The function of bio-macromolecules is determined by both their 3D structure and conformational dynamics. These molecules are inherently flexible systems displaying a broad range of dynamics on time-scales from picoseconds to seconds. Nuclear Magnetic Resonance (NMR) spectroscopy has emerged as the method of choice for studying both protein structure and dynamics in solution. Typically, NMR experiments are sensitive both to structural features and to dynamics, and hence the measured data contain information on both. Despite major progress in both experimental approaches and computational methods, obtaining a consistent view of structure and dynamics from experimental NMR data remains a challenge. Molecular dynamics simulations have emerged as an indispensable tool in the analysis of NMR data.
The Ambiguous Restraints for Iterative Assignment (ARIA) approach is widely used for NMR structure determination. It is based on simultaneously calculating structures and assigning NOE through an iterative protocol. The final solution consists of a set of conformers and a list of most probable assignments for the input NOE peak list.
ARIA was extended with a series of graphical tools to facilitate a detailed analysis of the intermediate and final results of the ARIA protocol. These additional features provide (i) an interactive contact map, serving as a tool for the analysis of assignments, and (ii) graphical representations of structure quality scores and restraint statistics. The interactive contact map between residues can be clicked to obtain information about the restraints and their contributions. Profiles of quality scores are plotted along the protein sequence, and contact maps provide information of the agreement with the data on a residue pair level.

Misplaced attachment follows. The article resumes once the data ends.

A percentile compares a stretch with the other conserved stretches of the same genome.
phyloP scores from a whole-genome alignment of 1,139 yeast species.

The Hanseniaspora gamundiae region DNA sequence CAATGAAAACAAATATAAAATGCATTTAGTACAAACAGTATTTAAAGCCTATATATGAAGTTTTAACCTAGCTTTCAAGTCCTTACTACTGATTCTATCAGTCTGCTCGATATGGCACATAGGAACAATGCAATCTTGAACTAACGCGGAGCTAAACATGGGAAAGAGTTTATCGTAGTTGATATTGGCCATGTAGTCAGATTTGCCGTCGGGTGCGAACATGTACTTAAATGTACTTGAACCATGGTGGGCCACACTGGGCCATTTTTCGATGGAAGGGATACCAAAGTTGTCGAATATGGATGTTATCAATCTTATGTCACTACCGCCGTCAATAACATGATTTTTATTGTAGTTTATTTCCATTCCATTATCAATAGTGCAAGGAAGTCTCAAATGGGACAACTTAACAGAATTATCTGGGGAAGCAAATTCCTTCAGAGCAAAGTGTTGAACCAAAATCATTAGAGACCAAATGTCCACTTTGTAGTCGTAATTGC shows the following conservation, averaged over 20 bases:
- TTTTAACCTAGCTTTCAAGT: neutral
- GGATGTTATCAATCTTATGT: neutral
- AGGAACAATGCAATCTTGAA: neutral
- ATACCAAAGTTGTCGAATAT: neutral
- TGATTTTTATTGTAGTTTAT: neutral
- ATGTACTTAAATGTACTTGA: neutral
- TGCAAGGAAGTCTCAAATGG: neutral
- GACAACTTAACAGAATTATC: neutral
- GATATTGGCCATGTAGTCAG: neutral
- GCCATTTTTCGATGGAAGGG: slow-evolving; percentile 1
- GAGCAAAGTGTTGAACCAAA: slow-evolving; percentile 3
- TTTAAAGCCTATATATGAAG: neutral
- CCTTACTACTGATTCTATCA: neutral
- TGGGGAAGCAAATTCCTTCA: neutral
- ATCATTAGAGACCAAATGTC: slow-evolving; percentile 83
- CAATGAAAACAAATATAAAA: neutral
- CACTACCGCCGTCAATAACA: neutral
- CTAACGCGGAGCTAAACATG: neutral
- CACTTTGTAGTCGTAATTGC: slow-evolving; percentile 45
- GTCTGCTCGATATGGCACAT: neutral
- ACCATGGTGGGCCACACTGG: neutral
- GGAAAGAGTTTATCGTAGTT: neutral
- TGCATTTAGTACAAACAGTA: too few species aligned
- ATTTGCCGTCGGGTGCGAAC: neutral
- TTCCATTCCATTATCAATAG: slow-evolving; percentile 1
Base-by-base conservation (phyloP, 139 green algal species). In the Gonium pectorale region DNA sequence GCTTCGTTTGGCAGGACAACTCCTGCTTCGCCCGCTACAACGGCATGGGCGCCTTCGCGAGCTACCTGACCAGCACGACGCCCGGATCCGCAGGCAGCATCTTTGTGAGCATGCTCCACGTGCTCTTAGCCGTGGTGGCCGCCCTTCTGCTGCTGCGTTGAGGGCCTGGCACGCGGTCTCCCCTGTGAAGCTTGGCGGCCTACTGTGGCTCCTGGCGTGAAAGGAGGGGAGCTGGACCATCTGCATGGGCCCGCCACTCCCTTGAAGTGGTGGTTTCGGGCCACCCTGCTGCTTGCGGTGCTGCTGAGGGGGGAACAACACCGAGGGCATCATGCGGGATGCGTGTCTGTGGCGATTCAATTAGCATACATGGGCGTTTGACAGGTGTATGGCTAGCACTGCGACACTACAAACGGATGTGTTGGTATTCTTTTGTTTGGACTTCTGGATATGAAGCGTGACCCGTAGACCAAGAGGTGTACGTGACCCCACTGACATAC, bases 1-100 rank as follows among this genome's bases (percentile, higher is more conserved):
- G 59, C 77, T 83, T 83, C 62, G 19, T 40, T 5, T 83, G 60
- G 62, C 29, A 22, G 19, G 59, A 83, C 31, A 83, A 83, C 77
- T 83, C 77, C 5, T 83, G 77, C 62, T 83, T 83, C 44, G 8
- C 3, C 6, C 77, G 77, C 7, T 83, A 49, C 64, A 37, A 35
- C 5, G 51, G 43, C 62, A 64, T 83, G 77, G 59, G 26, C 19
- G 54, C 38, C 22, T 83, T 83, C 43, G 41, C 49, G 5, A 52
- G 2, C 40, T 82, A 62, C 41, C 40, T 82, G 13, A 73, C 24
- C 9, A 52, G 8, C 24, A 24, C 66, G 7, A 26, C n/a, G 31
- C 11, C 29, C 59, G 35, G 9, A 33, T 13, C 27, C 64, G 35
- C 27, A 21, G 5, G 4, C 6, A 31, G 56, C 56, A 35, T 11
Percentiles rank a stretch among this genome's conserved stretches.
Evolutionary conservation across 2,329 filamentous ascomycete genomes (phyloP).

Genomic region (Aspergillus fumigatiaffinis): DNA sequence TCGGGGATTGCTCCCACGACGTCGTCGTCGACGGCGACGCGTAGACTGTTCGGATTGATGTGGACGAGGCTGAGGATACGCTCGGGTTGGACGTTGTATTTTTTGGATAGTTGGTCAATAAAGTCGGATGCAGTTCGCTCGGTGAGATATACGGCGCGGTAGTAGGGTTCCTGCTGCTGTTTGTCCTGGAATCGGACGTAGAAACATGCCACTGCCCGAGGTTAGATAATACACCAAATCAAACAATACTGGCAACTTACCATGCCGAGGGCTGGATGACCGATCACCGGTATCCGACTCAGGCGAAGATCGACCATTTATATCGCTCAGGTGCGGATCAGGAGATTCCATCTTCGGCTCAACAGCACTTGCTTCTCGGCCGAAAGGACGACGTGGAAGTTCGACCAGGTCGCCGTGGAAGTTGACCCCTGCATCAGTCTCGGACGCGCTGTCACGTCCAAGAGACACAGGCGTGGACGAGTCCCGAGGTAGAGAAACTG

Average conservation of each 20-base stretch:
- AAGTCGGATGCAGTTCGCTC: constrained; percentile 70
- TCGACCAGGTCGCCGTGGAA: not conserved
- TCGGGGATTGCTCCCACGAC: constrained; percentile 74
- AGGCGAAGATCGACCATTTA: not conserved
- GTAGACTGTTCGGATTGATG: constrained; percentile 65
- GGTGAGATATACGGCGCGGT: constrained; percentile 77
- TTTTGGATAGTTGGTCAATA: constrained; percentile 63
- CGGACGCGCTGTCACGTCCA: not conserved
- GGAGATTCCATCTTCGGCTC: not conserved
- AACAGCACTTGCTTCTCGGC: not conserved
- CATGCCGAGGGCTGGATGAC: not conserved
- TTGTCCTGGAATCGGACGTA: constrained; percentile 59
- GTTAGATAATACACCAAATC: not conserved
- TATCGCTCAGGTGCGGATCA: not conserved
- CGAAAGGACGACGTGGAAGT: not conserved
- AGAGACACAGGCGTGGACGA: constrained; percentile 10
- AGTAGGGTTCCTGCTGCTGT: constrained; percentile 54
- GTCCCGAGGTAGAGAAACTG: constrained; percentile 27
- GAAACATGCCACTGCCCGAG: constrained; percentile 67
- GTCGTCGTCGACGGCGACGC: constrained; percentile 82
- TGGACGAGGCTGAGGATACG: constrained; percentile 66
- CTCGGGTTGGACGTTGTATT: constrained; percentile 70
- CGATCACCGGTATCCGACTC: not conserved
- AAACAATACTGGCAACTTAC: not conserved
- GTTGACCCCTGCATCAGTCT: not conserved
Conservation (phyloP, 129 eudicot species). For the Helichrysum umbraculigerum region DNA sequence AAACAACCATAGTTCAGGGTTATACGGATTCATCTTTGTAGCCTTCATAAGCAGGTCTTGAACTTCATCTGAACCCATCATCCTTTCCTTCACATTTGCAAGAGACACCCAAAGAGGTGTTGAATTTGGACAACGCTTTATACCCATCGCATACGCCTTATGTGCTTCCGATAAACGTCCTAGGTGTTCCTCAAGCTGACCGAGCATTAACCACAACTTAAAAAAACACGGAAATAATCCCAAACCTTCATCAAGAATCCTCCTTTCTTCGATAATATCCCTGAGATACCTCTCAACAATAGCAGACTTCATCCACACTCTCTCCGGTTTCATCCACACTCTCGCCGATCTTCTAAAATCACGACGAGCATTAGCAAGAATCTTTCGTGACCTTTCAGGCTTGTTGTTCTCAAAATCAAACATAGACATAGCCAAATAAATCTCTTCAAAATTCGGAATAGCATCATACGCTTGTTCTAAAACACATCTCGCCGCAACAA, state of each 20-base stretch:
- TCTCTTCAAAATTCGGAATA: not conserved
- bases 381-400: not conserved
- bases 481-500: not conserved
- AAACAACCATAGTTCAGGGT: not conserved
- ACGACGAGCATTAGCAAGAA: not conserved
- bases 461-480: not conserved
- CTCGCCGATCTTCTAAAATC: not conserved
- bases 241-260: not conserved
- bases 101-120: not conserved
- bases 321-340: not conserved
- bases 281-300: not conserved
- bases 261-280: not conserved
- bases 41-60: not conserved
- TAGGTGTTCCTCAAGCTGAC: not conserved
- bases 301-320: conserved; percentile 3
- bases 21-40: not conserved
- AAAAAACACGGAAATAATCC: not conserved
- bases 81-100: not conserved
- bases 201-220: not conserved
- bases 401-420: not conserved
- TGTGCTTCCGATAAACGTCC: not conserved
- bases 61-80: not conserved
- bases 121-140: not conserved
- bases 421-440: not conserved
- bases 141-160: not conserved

The graphical tools and outputs described here significantly extend the validation and analysis possibilities of NOE assignments given by ARIA as well as the analysis of the quality of the final structure ensemble. These tools are included in the latest version of ARIA, which is available at . The Web site also contains an installation guide, a user manual and example calculations.